Global poverty doubled since 1970s

The number of very poor countries has doubled in the last 30 to 40 years, while the number of people living in extreme poverty has also grown two-fold, a UN think-tank warned.

In its annual report on the 49 least developed countries (LDCs) in the world, the UN Conference on Trade and Development (UNCTAD) said that the model of development that has prevailed to date for these countries has failed and should be re-assessed.

The report indicated that the situation has sharply deteriorated in the past few years.



Social networking and slacktivists

Raising money through social networks is inherently unpredictable. Sometimes a message will resonate with the online hordes, and other times it will fall flat; in the same way that nobody can predict which YouTube video will go viral.

The question of whether the Internet has revolutionized activism and altruism, or whether its potential for nonprofits has been exaggerated, is a heated one among people in philanthropy. In a widely circulated article in The New Yorker magazine recently, the writer Malcolm Gladwell argued that social networks encourage people to express sympathy for various causes — solidarity with democracy activists in Iran or genocide victims in Darfur, for instance — but that Twitter and Facebook do not compel us to do anything practical beyond that, like giving money.

His claim was not novel. People who raise money online have a derisive term for the slackers who paper their Facebook walls and Twitter feeds with vociferous support for sympathetic causes but fail to do anything else to help. They’re called “slacktivists.”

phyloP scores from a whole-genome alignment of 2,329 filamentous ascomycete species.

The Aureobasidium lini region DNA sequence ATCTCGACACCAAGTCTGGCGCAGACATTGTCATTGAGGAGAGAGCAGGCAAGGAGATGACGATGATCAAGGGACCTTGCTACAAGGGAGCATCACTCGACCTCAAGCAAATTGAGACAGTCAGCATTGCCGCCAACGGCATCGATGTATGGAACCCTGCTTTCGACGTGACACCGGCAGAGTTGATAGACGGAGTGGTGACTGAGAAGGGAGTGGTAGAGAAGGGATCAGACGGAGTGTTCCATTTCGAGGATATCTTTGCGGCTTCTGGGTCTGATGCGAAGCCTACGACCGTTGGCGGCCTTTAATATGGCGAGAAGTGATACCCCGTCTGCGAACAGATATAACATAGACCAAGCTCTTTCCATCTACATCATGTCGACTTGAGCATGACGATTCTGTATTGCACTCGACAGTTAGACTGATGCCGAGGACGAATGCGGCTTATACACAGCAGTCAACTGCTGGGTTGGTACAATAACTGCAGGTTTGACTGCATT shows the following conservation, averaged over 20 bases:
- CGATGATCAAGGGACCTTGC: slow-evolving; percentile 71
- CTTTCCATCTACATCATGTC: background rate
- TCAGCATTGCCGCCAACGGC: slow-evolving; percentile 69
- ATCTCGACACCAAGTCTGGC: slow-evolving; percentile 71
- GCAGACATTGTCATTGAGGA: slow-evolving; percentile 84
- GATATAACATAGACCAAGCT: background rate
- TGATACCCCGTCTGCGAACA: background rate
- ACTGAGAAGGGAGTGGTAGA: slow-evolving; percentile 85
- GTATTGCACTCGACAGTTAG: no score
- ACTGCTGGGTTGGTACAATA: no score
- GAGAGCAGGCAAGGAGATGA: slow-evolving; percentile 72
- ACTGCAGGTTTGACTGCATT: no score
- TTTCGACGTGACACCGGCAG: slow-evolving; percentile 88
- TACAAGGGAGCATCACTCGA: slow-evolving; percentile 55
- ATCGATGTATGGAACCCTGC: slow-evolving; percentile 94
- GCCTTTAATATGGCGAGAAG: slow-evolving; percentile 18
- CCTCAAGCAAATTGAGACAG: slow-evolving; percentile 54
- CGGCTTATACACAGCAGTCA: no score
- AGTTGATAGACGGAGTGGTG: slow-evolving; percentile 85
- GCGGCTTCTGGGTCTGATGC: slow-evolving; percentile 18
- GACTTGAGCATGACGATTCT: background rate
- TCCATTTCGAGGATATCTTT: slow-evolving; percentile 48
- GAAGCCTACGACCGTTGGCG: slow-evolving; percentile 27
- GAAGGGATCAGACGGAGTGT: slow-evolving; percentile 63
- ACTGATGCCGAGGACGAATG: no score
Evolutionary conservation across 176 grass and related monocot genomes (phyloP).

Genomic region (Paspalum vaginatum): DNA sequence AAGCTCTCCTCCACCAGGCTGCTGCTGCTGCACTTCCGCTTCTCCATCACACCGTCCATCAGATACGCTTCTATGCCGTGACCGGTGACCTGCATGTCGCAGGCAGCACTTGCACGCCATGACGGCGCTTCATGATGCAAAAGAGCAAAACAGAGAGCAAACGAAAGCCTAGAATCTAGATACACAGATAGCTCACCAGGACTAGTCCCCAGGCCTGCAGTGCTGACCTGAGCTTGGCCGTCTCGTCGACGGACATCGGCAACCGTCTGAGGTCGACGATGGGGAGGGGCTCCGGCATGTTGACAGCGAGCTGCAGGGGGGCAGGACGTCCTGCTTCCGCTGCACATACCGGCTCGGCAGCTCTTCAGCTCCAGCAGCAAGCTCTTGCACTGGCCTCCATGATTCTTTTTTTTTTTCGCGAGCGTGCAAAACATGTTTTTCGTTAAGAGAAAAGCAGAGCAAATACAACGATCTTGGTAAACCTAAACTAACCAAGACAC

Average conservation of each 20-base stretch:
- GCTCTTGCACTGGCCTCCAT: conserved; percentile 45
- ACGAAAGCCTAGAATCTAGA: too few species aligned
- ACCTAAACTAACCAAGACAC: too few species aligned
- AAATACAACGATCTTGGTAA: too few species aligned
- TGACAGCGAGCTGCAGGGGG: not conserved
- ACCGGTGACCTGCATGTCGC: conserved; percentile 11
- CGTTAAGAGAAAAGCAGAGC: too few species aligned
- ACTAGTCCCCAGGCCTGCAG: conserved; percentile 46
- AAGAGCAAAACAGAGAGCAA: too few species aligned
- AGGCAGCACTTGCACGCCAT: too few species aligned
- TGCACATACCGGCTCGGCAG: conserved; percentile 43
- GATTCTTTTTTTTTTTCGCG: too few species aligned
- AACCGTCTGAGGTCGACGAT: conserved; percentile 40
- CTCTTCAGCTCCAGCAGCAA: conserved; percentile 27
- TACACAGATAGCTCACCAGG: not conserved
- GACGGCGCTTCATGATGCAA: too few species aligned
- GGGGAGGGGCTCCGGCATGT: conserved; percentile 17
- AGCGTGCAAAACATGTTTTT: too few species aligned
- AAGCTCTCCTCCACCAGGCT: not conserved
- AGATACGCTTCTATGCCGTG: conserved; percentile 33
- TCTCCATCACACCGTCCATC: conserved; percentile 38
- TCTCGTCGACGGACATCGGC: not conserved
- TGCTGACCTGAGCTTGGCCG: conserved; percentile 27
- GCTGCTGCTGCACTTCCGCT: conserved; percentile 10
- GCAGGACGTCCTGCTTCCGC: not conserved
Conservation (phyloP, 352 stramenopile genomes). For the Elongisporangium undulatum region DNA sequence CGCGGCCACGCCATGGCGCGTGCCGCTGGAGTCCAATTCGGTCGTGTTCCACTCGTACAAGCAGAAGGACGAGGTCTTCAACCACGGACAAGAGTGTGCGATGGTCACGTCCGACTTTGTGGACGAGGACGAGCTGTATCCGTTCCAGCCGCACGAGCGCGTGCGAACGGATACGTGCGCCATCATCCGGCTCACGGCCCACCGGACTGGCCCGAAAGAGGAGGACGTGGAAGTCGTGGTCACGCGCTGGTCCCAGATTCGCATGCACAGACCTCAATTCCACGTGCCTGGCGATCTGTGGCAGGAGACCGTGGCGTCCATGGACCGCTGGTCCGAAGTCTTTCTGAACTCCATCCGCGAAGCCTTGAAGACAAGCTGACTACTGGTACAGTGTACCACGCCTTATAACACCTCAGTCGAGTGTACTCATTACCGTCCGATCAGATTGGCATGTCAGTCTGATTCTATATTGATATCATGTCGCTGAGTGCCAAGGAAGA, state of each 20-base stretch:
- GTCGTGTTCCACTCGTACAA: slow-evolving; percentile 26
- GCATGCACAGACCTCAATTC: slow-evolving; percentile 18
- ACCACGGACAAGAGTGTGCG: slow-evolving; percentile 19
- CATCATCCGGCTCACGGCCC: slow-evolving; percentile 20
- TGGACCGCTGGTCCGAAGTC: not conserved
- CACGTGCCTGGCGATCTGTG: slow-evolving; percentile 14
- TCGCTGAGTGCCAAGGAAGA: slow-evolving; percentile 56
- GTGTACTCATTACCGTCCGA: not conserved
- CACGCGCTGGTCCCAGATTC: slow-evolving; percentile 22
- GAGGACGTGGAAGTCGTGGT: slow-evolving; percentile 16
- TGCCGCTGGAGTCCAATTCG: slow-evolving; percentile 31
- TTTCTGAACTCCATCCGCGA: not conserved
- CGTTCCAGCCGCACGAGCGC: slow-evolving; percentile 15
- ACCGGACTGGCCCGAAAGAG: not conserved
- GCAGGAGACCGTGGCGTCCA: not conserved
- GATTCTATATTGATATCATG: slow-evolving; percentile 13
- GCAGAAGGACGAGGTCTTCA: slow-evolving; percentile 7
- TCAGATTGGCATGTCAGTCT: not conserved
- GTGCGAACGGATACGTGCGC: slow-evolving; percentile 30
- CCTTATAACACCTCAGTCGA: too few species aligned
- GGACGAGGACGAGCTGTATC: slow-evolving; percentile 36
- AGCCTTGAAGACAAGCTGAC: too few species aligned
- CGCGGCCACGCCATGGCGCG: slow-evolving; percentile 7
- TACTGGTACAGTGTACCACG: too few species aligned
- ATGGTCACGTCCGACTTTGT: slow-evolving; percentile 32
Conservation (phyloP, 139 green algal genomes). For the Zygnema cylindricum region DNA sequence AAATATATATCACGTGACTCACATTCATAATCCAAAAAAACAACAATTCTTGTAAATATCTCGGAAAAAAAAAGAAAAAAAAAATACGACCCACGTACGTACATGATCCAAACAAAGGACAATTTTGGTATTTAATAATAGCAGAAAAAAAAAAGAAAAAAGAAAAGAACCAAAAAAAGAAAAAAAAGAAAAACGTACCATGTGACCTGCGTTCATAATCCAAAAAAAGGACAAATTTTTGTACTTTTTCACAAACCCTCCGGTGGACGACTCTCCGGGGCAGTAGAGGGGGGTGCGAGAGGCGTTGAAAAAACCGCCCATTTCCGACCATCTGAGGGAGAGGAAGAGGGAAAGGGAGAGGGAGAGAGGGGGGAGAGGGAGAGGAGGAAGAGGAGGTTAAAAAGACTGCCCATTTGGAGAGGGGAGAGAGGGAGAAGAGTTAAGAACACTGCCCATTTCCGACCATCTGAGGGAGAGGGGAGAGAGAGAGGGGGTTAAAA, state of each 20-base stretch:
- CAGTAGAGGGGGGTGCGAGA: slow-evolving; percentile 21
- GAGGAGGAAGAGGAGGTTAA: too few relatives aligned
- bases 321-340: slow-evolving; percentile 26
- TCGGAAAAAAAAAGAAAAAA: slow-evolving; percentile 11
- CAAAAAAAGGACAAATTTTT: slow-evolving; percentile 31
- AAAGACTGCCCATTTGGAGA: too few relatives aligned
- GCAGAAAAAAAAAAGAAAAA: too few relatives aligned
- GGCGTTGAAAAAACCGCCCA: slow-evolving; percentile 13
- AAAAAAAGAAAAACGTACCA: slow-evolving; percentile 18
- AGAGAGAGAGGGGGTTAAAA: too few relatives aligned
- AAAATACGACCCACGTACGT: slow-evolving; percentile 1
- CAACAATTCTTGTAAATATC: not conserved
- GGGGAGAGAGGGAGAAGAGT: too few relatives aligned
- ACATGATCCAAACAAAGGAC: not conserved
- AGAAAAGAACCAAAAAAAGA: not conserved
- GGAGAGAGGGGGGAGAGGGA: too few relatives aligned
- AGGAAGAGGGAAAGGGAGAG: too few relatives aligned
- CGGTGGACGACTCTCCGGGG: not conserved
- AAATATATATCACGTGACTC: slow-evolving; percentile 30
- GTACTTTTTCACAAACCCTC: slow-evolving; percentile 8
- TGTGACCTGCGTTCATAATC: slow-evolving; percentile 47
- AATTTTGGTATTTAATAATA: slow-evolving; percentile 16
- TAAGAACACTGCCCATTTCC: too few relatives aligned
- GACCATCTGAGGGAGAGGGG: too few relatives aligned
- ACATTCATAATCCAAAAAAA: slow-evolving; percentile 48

Nonprofits who successfully raise money online say that the slacktivism problem is overblown. The organizations that can deliver say they are discovering that people do not remain slackers forever. In other words, they can be converted into donors, volunteers and even offline activists.

[The New York Times]


The Paradox of Deaths and Drama Impacting Donors

Five weeks after the Haiti earthquake, 48 aid groups polled by The Chronicle of Philanthropy had collected three-quarters of a billion dollars.

Five weeks after the flooding in Pakistan, a similar poll found 32 aid groups had collected just $25 million.

“Pakistan was left rather alone in the most devastating flood in its history,” said Farooq Tariq, a human rights activist long accustomed to helping hapless civilians through Pakistani disasters.

It was hard for activists like Mr. Tariq not to look back at how the world had responded to the other major catastrophe in 2010 — the devastating earthquake that flattened much of Haiti and killed an estimated 250,000. The Pakistan floods affected 20 million, who now need food, shelter and clothing to face a harsh Pakistani winter. The entire population of Haiti, by contrast, is fewer than 10 million people.

Humanitarians have long struggled with this paradox. The number of dead, along with the swiftness and drama of their demise, trumps almost any amount of agony among those who survive a disaster, particularly a creeping one.